This scene is one of pure magic! Five to seven hummingbird feeders (depending on the season and the numbers of birds), with extra strength sugar water are maintained for those hummers who call the area home, and for those passing through.At any given time, there may be 15 or 30 hummers zooming around and drinking the sugar nectar, bathing in the small water fountain, nesting or roosting nearby. But, as each evening draws near, there is a dramatic increase in the number of hummingbirds, as they congregate to 'tank up' for the night. With 10 feeding spots at each feeder, and some spots shared by two, on many evenings we witness 70 or 80 birds. It's no exaggeration, maybe a conservative count, but some winter evenings upwards of 90 or 100 hummingbirds are in a frenzy of feeding. This is my favorite time to observe, all the little birds in a more sharing mood, and to stand in a small space surrounded by these feeders and birds all around, is to feel a deep connection to the beauty of nature's design.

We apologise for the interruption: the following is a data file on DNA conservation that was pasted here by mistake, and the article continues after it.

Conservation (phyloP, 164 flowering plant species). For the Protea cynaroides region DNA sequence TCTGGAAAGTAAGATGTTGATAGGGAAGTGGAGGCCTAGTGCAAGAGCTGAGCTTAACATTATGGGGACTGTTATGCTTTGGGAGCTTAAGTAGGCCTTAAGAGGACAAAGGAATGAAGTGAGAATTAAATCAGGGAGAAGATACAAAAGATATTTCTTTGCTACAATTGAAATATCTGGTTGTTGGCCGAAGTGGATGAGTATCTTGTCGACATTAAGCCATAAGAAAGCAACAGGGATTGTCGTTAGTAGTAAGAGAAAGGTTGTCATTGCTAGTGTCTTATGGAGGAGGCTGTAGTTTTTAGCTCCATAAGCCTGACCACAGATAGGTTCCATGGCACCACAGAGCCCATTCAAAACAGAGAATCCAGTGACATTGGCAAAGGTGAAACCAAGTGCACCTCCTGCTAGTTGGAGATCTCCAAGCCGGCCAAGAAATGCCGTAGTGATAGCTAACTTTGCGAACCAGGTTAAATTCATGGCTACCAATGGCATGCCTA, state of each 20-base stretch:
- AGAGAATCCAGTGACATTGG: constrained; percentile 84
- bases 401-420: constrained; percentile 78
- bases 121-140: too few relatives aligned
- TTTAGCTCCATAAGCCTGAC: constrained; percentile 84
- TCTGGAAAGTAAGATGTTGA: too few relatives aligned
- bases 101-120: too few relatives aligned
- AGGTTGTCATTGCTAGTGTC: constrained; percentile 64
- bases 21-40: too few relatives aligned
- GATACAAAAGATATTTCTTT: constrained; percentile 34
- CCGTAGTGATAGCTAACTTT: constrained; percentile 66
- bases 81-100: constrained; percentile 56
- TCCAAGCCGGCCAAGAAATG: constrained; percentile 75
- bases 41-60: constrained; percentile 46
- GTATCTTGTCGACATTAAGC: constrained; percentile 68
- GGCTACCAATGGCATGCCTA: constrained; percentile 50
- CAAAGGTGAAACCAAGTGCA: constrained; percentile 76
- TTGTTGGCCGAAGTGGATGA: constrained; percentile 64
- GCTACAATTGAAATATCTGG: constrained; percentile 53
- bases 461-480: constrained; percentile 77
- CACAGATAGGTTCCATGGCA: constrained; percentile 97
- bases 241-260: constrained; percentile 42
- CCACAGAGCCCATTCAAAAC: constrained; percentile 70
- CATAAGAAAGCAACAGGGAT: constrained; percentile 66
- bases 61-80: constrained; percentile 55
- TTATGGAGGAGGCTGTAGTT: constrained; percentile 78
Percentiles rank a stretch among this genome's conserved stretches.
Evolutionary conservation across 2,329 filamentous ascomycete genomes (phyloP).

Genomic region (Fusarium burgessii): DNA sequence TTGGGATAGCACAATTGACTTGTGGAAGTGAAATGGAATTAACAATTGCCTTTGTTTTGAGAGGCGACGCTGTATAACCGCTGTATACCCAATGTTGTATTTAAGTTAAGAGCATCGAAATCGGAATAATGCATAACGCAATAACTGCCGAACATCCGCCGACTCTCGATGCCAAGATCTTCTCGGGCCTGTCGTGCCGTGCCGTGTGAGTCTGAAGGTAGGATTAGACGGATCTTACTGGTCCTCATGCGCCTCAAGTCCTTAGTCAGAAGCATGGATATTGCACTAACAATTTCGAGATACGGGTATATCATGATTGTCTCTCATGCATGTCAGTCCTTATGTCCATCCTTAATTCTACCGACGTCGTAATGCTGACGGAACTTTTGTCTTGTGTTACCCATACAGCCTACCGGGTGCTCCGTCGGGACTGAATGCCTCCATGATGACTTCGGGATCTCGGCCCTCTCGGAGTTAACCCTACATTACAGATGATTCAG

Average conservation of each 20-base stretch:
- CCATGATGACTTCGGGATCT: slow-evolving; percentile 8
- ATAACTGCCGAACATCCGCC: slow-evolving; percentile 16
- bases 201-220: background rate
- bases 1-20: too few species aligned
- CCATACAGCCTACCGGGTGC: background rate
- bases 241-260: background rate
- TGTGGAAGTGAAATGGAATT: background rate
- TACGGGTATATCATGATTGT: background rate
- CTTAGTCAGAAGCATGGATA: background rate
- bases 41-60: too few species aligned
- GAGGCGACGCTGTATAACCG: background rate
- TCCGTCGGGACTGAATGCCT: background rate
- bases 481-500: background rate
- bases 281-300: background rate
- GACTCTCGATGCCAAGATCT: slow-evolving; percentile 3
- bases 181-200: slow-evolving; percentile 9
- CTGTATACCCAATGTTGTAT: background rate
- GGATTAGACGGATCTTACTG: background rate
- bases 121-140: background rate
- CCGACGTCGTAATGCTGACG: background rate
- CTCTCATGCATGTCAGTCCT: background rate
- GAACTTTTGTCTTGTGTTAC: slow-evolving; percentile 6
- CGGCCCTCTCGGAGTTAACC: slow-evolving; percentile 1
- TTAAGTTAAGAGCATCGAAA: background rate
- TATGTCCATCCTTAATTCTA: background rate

Many have grown used to me, and sometimes when I am taking empty hummingbird feeders in for cleaning and refilling, several will be buzzing around my head, inches away, or still siting on the feeder in my hand, reluctant to give up a chosen spot. During the day, there is the typical hyper flying and dive-bombing and general competition of hummingbirds, some trying to chase others away and 'lord over' one particular feeder, others sneaking up to grab a spot while some little male chases others away, yet it seems that everyone gets his/her turn, eventually. When there are the greatest number of birds around, we go through several pounds of sugar a week, though now with the warmer weather, flowers and other food sources more available, and the draw of migration pulling at them, the numbers have dropped off some. But that number will grow again, come autumn.